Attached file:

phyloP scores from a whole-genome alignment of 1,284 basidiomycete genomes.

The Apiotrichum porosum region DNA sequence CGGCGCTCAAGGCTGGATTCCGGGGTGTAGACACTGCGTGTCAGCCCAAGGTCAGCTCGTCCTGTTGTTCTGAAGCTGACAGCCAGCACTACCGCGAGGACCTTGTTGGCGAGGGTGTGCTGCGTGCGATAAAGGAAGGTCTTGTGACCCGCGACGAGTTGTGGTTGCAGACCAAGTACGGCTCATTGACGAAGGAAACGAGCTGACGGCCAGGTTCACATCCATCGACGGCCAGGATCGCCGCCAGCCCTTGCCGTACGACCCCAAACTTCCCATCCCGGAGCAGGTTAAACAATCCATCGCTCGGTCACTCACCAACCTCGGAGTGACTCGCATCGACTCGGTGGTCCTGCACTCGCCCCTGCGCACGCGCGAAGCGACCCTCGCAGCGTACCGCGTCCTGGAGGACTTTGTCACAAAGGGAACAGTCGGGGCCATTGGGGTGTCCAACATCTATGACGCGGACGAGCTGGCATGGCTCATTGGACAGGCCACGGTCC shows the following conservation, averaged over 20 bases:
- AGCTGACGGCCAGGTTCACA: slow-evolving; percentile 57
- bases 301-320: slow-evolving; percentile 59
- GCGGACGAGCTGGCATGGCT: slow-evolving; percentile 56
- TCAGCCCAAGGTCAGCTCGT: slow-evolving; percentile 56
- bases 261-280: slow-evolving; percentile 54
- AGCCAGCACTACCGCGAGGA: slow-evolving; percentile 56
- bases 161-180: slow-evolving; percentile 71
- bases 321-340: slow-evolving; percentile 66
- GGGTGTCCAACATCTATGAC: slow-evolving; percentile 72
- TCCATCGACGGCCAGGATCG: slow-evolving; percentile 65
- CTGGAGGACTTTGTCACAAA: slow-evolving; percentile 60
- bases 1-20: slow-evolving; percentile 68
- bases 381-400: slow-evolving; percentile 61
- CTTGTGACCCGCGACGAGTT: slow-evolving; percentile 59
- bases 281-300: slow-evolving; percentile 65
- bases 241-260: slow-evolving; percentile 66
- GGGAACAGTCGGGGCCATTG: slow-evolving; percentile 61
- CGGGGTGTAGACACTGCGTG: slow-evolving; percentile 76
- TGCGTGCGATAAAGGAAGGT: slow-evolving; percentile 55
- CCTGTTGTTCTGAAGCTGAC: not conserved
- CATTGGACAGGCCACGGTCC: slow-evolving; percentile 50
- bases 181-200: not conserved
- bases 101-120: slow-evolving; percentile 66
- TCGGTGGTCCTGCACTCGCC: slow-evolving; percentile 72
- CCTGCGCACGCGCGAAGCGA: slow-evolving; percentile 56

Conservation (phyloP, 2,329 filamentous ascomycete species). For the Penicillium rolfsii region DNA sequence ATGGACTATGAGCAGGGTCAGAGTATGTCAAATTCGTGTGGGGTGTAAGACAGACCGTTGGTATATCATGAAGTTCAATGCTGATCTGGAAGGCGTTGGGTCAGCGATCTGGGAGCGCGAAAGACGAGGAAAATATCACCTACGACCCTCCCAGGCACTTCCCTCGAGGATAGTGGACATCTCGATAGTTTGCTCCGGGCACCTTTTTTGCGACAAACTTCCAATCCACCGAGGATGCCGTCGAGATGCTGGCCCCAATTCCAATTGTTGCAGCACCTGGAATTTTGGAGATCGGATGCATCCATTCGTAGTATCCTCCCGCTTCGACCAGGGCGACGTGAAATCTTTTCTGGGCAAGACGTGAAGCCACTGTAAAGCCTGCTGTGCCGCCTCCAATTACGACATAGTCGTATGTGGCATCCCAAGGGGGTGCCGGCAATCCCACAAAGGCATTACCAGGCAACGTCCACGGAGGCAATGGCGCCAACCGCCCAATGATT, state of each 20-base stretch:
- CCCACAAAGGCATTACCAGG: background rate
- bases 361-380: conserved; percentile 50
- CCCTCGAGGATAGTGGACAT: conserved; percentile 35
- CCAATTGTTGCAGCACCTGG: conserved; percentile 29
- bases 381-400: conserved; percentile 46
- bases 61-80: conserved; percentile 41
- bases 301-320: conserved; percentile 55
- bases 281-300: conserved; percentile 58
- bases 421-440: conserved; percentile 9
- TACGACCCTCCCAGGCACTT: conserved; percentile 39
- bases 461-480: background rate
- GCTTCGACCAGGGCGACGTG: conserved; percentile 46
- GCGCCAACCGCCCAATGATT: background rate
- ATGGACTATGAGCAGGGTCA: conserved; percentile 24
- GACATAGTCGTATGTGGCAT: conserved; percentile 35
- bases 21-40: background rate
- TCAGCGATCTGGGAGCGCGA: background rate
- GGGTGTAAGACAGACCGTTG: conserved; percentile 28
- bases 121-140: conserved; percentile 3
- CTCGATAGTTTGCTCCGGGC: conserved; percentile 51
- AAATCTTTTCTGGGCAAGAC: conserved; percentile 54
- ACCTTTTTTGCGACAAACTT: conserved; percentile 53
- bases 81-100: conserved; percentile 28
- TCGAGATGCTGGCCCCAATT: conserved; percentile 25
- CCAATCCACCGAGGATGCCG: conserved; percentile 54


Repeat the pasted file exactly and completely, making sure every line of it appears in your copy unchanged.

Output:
phyloP scores from a whole-genome alignment of 1,284 basidiomycete genomes.

The Apiotrichum porosum region DNA sequence CGGCGCTCAAGGCTGGATTCCGGGGTGTAGACACTGCGTGTCAGCCCAAGGTCAGCTCGTCCTGTTGTTCTGAAGCTGACAGCCAGCACTACCGCGAGGACCTTGTTGGCGAGGGTGTGCTGCGTGCGATAAAGGAAGGTCTTGTGACCCGCGACGAGTTGTGGTTGCAGACCAAGTACGGCTCATTGACGAAGGAAACGAGCTGACGGCCAGGTTCACATCCATCGACGGCCAGGATCGCCGCCAGCCCTTGCCGTACGACCCCAAACTTCCCATCCCGGAGCAGGTTAAACAATCCATCGCTCGGTCACTCACCAACCTCGGAGTGACTCGCATCGACTCGGTGGTCCTGCACTCGCCCCTGCGCACGCGCGAAGCGACCCTCGCAGCGTACCGCGTCCTGGAGGACTTTGTCACAAAGGGAACAGTCGGGGCCATTGGGGTGTCCAACATCTATGACGCGGACGAGCTGGCATGGCTCATTGGACAGGCCACGGTCC shows the following conservation, averaged over 20 bases:
- AGCTGACGGCCAGGTTCACA: slow-evolving; percentile 57
- bases 301-320: slow-evolving; percentile 59
- GCGGACGAGCTGGCATGGCT: slow-evolving; percentile 56
- TCAGCCCAAGGTCAGCTCGT: slow-evolving; percentile 56
- bases 261-280: slow-evolving; percentile 54
- AGCCAGCACTACCGCGAGGA: slow-evolving; percentile 56
- bases 161-180: slow-evolving; percentile 71
- bases 321-340: slow-evolving; percentile 66
- GGGTGTCCAACATCTATGAC: slow-evolving; percentile 72
- TCCATCGACGGCCAGGATCG: slow-evolving; percentile 65
- CTGGAGGACTTTGTCACAAA: slow-evolving; percentile 60
- bases 1-20: slow-evolving; percentile 68
- bases 381-400: slow-evolving; percentile 61
- CTTGTGACCCGCGACGAGTT: slow-evolving; percentile 59
- bases 281-300: slow-evolving; percentile 65
- bases 241-260: slow-evolving; percentile 66
- GGGAACAGTCGGGGCCATTG: slow-evolving; percentile 61
- CGGGGTGTAGACACTGCGTG: slow-evolving; percentile 76
- TGCGTGCGATAAAGGAAGGT: slow-evolving; percentile 55
- CCTGTTGTTCTGAAGCTGAC: not conserved
- CATTGGACAGGCCACGGTCC: slow-evolving; percentile 50
- bases 181-200: not conserved
- bases 101-120: slow-evolving; percentile 66
- TCGGTGGTCCTGCACTCGCC: slow-evolving; percentile 72
- CCTGCGCACGCGCGAAGCGA: slow-evolving; percentile 56

Conservation (phyloP, 2,329 filamentous ascomycete species). For the Penicillium rolfsii region DNA sequence ATGGACTATGAGCAGGGTCAGAGTATGTCAAATTCGTGTGGGGTGTAAGACAGACCGTTGGTATATCATGAAGTTCAATGCTGATCTGGAAGGCGTTGGGTCAGCGATCTGGGAGCGCGAAAGACGAGGAAAATATCACCTACGACCCTCCCAGGCACTTCCCTCGAGGATAGTGGACATCTCGATAGTTTGCTCCGGGCACCTTTTTTGCGACAAACTTCCAATCCACCGAGGATGCCGTCGAGATGCTGGCCCCAATTCCAATTGTTGCAGCACCTGGAATTTTGGAGATCGGATGCATCCATTCGTAGTATCCTCCCGCTTCGACCAGGGCGACGTGAAATCTTTTCTGGGCAAGACGTGAAGCCACTGTAAAGCCTGCTGTGCCGCCTCCAATTACGACATAGTCGTATGTGGCATCCCAAGGGGGTGCCGGCAATCCCACAAAGGCATTACCAGGCAACGTCCACGGAGGCAATGGCGCCAACCGCCCAATGATT, state of each 20-base stretch:
- CCCACAAAGGCATTACCAGG: background rate
- bases 361-380: conserved; percentile 50
- CCCTCGAGGATAGTGGACAT: conserved; percentile 35
- CCAATTGTTGCAGCACCTGG: conserved; percentile 29
- bases 381-400: conserved; percentile 46
- bases 61-80: conserved; percentile 41
- bases 301-320: conserved; percentile 55
- bases 281-300: conserved; percentile 58
- bases 421-440: conserved; percentile 9
- TACGACCCTCCCAGGCACTT: conserved; percentile 39
- bases 461-480: background rate
- GCTTCGACCAGGGCGACGTG: conserved; percentile 46
- GCGCCAACCGCCCAATGATT: background rate
- ATGGACTATGAGCAGGGTCA: conserved; percentile 24
- GACATAGTCGTATGTGGCAT: conserved; percentile 35
- bases 21-40: background rate
- TCAGCGATCTGGGAGCGCGA: background rate
- GGGTGTAAGACAGACCGTTG: conserved; percentile 28
- bases 121-140: conserved; percentile 3
- CTCGATAGTTTGCTCCGGGC: conserved; percentile 51
- AAATCTTTTCTGGGCAAGAC: conserved; percentile 54
- ACCTTTTTTGCGACAAACTT: conserved; percentile 53
- bases 81-100: conserved; percentile 28
- TCGAGATGCTGGCCCCAATT: conserved; percentile 25
- CCAATCCACCGAGGATGCCG: conserved; percentile 54